In the "index of biological integrity," scientists are trying to find a way to rank an estuarine river based on fish assemblages - or entire communities - rather than using a single indicator species to serve as a barometer of the system's health.

To do that, they divide the catch data for each river into three categories, each of which have three subcategories.

Diversity or Richness. This is measured by:

  • The total number of species present.

  • The results of the bottom trawl, which helps assess the quality of deep water habitats.

  • Species dominance. Dominance is determined by finding the number of species it takes to account for 90 percent of the total catch. The more species it takes to do that, the more diverse the population.

Abundance. This is measured by:

  • The total number of fish present minus Atlantic menhaden, which can be present in such overwhelming numbers in some rivers when they spawn that they skew the data.

  • The number of estuarine spawners such as bay anchovy, killifish and silversides. These fish can live year-round in a tributary and may adapt to degraded conditions. If their numbers are diminished, it can be a sign of stressed conditions.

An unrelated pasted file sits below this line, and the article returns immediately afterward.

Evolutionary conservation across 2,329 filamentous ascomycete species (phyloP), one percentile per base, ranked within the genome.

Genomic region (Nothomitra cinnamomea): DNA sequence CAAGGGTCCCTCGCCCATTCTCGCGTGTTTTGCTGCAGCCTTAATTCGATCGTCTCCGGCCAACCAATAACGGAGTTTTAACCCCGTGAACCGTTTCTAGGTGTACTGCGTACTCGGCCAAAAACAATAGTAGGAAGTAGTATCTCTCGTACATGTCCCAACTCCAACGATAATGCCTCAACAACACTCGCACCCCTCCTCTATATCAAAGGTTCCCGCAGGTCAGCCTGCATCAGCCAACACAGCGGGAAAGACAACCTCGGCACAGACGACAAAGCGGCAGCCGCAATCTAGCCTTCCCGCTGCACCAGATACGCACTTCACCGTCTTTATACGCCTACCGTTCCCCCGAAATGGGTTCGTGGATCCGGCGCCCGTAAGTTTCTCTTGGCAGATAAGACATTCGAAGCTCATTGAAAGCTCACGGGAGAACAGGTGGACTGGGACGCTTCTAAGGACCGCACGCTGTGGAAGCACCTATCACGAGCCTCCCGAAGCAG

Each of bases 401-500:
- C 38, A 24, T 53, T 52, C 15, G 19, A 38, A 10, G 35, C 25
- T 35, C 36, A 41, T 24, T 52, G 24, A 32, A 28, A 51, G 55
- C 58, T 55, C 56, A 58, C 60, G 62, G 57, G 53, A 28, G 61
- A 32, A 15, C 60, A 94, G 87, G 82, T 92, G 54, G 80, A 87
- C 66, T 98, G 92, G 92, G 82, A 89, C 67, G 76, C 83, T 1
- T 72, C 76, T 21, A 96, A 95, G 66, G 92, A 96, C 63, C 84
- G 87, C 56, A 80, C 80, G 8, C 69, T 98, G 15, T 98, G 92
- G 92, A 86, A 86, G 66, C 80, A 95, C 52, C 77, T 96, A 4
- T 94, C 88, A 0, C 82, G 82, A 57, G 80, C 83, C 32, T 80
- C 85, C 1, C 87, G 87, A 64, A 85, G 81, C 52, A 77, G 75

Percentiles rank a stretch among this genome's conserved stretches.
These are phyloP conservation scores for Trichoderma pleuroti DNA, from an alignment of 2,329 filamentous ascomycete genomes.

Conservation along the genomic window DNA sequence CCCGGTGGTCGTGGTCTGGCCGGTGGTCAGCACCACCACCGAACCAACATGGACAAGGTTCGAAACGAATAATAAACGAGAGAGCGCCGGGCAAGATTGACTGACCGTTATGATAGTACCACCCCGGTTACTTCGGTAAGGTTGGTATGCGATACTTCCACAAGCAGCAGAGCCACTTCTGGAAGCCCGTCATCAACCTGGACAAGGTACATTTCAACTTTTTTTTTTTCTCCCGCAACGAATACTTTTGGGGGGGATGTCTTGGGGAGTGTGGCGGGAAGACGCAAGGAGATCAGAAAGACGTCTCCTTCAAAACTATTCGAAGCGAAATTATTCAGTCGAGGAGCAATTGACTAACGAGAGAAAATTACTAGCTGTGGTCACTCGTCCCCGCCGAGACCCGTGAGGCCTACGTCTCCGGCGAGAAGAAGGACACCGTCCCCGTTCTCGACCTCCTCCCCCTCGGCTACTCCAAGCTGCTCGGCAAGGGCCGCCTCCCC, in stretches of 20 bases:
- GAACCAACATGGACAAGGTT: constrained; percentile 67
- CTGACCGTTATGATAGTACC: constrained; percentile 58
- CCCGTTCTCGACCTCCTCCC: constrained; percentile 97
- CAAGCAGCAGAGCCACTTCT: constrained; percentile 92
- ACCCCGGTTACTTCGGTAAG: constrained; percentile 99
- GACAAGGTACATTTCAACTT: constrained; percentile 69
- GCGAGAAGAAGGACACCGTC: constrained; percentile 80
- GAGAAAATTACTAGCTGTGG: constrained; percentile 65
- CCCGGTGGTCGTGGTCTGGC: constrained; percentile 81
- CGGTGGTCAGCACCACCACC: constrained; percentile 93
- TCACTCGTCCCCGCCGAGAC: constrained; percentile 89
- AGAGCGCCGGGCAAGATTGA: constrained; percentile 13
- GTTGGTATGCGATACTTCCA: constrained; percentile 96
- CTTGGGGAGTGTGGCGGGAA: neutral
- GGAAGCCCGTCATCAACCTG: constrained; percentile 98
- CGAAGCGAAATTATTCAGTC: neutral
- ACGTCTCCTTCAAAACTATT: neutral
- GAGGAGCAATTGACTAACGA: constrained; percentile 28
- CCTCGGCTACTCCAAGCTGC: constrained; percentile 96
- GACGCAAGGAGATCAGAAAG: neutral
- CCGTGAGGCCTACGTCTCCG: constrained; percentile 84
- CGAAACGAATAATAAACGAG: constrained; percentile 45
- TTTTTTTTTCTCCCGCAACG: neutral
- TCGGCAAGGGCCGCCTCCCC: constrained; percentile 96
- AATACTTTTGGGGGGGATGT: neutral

• The number of anadromous spawners, species that live most of their lives at sea but return to fresh water to spawn, such as shad, striped bass, blueback herring and white perch. Anadromous fish use tributaries as spawning grounds and nursery ar eas for their young. These life stages are sensitive to poor habitat conditions.

Trophic relationships. This is a measure of the fish community based on individual species' roles in the food chain. Fish were placed in three categories:

  • Planktivores, species which feed primarily on algae such as menhaden, bay anchovies and silversides

  • Carnivores, species which feed primarily on other fish, such as striped bass and bluefish

  • Benthivores, species that feed primarily on benthic organisms, such as spot and croaker.